Far and away the best thing about the album is Lee's performance. Now that he's in his 80s, his voice doesn't have the clarity it once had, but it still has extraordinary power and depth. The narration by his daughter, Christina, is quite good. The music is listenable, although there isn't a single track I felt compelled to listen to again, and some of the melodies stay with you. And, miracle of miracles, the content is historically accurate. I don't want Mr. Lee thinking I doubted his and his associates' ability to pull together an accurate portrayal of a medieval figure; it's just that I'm so used to popular culture falling short that it's a delightful surprise when somebody gets it right.A taste over at Christopher Lee's website:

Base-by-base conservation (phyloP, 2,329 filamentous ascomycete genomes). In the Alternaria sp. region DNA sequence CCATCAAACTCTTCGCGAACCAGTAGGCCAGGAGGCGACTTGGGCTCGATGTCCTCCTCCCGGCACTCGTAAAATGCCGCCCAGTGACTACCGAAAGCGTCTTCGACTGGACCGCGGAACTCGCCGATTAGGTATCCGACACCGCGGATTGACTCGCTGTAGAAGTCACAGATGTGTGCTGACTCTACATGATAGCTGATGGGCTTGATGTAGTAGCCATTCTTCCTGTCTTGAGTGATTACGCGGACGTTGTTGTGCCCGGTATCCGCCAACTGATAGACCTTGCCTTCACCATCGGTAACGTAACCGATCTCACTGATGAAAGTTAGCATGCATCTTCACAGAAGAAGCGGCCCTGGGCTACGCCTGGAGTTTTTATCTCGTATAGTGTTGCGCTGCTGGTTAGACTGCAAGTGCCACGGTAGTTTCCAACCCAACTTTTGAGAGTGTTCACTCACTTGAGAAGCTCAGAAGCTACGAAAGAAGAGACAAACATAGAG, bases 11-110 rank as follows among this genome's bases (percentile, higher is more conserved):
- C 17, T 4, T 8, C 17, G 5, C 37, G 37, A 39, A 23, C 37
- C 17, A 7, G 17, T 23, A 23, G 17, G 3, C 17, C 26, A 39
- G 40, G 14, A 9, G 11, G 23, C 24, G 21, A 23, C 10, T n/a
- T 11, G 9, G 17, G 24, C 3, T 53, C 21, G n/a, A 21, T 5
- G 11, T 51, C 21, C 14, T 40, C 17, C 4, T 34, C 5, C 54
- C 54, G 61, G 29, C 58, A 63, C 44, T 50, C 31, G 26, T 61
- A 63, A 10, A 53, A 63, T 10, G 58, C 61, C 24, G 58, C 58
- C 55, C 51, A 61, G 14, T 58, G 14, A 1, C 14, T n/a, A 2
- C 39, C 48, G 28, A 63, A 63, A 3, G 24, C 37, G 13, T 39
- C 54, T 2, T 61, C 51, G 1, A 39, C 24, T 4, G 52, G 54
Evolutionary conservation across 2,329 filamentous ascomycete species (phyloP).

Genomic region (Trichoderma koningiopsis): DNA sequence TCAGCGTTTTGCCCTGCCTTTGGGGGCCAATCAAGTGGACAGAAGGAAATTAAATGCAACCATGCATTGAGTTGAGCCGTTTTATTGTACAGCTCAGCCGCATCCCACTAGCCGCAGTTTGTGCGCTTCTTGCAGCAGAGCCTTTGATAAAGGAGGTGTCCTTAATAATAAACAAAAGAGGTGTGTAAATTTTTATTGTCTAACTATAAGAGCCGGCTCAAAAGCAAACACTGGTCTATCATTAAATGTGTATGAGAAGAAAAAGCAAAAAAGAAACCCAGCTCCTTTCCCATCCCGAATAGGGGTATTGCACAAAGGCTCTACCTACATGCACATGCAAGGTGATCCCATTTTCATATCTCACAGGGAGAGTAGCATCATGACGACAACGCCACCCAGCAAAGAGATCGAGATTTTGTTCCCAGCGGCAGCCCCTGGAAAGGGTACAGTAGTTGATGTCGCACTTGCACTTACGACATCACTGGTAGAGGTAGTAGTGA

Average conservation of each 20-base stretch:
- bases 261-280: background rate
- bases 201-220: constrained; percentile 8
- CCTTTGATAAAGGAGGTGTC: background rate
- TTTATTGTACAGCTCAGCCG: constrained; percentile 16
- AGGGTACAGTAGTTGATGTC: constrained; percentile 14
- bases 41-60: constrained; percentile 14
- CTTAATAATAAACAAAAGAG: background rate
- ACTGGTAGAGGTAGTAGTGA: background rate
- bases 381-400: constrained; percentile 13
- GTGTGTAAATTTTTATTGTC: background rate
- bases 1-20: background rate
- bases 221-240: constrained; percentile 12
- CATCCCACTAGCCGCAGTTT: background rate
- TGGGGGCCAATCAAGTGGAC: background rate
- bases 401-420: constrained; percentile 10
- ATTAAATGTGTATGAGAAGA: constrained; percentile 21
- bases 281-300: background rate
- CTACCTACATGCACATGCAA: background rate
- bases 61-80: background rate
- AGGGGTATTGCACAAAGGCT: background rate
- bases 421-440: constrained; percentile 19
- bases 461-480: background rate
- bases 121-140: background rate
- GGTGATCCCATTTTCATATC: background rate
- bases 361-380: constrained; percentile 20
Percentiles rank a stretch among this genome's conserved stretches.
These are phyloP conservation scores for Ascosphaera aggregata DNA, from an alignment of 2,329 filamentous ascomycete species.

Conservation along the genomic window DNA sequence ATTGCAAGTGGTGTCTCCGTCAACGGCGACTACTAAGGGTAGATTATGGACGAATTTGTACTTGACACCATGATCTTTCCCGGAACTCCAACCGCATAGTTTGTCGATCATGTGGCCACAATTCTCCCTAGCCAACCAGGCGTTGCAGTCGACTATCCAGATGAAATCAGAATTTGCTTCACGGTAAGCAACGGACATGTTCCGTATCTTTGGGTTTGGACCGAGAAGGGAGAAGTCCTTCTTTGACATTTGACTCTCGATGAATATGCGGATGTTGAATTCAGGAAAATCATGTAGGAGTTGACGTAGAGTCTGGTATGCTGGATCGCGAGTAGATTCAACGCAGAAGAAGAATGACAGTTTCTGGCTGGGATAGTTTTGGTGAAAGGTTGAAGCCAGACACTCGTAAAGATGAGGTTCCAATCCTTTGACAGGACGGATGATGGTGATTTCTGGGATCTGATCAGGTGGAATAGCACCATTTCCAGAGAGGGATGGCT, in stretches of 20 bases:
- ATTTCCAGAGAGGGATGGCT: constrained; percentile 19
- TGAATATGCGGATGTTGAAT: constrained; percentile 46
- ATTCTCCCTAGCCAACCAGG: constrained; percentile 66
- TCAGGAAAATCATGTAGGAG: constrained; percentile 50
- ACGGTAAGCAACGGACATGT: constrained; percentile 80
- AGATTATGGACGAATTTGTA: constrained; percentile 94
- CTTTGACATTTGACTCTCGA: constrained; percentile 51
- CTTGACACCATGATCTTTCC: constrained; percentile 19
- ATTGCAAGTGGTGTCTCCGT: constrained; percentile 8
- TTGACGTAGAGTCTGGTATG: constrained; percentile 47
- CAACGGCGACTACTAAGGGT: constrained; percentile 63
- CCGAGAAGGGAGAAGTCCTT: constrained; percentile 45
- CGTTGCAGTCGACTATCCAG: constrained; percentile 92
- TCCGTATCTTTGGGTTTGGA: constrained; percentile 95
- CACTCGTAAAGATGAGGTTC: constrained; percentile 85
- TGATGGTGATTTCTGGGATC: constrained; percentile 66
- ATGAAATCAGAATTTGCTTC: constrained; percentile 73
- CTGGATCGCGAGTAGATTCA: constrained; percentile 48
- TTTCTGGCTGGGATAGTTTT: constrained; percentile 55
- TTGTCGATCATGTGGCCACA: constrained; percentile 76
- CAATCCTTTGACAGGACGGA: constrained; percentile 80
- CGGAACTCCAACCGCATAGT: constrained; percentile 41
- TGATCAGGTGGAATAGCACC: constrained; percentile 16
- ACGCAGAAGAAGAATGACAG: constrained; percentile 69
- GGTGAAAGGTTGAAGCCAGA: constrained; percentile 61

Unfortunately, although the lyrics were interesting as well as factual, they lacked poetry; and while the music was enjoyable, it wasn't as exciting as I'd anticipated. Of course, this is only my own personal opinion; music critics who know more about these things will probably think differently. I'm simply an extreme history enthusiast, and as such I can only tell you that, yes, Charlemagne did have trouble with his brother Carloman in the early years of his reign; and yes, according to Einhard he was betrayed by the Gascons on his Spanish expedition; and yes, he did have more than 4000 Saxons brutally executed when they refused to convert to Christianity.
It is interesting. But clearly not my thing. ;)